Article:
HARWICH — The south wind whispered across Nantucket Sound last Thursday shortly after the equinox drew the line on autumn. But with 80-degree temperatures, little wave movement from the light south wind on Nantucket Sound, and the sand at Bank Street Beach still hot beneath the feet, it was hard to believe summer was in the rear view mirror.
Bank Street Beach parking lot was three-quarters full and beach umbrellas were still plugged into the sand as people were enjoying mid-summer warmth on the first day of fall.
The Chronicle took to the beach to get reactions from beachgoers on the unseasonably warm temperatures and to find out whether people attribute such conditions to climate change.
“It doesn't feel like autumn at all, it feels like a beach day in July,” said Melissa Berry of Meriden, Conn. She and her husband, Bruce, were in Harwich vacationing until the end of the week.
“It feels like the last day of summer,” Bruce Berry quipped.
Speaking to global warming, Bruce Berry said he absolutely believes in it, adding he doesn't “know if it's man-made or not, but we're certainly not helping it.”
“It's a beautiful place, with blue skies and clean water. I'm here for the ocean and not the sun,” said Hanna Chu, visiting from Nashua, N.H. with Zhiping Wei.
“We all have a responsibility to preserve this,” Wei said.
Speaking to the global warming question, he said it has to be based on fact. “I believe the scientists. They say, yes, it's up by one or two degrees,” Wei said. “Though, if you look back a million years there is a temperature cycle. But I am concerned how much the human contribution is to it. We do have a responsibility to preserve the earth.”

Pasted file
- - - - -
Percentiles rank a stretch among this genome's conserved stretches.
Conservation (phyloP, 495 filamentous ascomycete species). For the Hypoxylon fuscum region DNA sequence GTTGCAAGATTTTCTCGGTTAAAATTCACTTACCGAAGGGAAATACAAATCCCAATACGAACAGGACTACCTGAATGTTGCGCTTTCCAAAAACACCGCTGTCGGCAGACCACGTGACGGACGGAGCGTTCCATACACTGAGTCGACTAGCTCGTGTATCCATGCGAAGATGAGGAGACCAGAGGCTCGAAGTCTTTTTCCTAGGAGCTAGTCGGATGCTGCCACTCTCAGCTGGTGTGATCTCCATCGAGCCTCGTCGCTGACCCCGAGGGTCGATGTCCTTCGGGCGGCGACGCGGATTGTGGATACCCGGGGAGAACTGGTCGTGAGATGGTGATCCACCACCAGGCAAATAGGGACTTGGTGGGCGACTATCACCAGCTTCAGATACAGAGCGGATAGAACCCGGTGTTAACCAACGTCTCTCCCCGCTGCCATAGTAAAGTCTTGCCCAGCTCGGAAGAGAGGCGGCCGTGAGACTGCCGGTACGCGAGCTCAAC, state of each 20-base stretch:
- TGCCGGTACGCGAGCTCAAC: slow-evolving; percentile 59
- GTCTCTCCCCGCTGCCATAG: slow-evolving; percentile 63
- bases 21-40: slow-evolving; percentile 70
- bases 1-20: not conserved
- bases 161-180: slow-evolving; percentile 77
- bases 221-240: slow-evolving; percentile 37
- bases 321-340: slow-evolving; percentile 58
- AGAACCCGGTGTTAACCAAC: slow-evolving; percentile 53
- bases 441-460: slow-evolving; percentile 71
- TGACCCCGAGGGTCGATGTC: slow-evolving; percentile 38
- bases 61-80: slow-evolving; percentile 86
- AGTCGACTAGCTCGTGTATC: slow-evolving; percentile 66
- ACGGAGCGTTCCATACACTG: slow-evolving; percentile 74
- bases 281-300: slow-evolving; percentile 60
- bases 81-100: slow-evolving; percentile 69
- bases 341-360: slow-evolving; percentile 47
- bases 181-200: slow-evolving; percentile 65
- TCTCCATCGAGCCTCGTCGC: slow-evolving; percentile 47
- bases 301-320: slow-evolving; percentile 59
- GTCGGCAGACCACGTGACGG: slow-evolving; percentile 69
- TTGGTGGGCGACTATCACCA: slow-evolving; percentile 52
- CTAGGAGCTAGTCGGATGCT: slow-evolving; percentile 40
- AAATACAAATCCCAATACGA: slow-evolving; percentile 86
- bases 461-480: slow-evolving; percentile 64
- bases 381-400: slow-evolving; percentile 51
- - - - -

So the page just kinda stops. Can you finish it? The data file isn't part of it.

“Autumn to me is October, which is probably the nicest month on the Cape,” said local resident Dick Ellis. “This is a bonus, but September is the elongation of August. We catch a break with two or three days of 80-degree weather when we can go home and cook a few hot dogs. It's a bonus day and we like bonuses.”
As for global warming, Ellis said he has no idea, “But people who are smarter than me are concerned so I have to be concerned, so I recycle.”
A couple from Northfield sitting under a colorful beach umbrella they just purchased at Benny's were enjoying their anniversary. While willing to talk, were reluctant to provide their names.
“This is the best day, best beach, best weather,” the woman said, adding “and the best anniversary.”
Do they believe in global warming?
“Yes,” her husband said. “It's hard to say no, for nine straight months it's been the warmest ever. It's been nice on the heating bill.”
The couple comes to Harwich for four or five days a year, looking forward to nice September weather. “It's nice to enjoy a rare day like this. I don't feel grateful about global warming, but it's nice to have this on our anniversary,” he said.
John Johnson was visiting from the Adirondack Region in upper state New York and he said he comes with a couple of friends and stays at a house of another friend in Harwich for a week or so after the crowds have gone.
“If it were like this every year, wow, the sunsets have been unbelievable. This is a perfect day, if you come in the summer it's cheek to jowl,” he said.
His friend, Luis Rodriquez, who lives in New Jersey, said he was amazed at the water. “The water is so nice. You don't want to get out of it.”
As for global warming, Johnson said he's concerned about it. “Anyone who reads science knows that. We're both in our 70s and we've seen the change. New England is not getting as hot as Georgia and North Carolina. We're not having the extreme heat here.”
Harwich town hall employees Elaine Banter and Marie Carlson pulled into the Bank Street parking lot in Banter's convertible for a little lunch break.
“It's the most gorgeous, yummy day of the month,” Banter said.
“I hope it's not luring us into a false sense of security going into the fall,” Carlson added.
“I believe the earth temperature is cyclical,” Banter said of climate change.
“It benefits our economy,” added Carlson, citing the crowd drawn to the beach that day.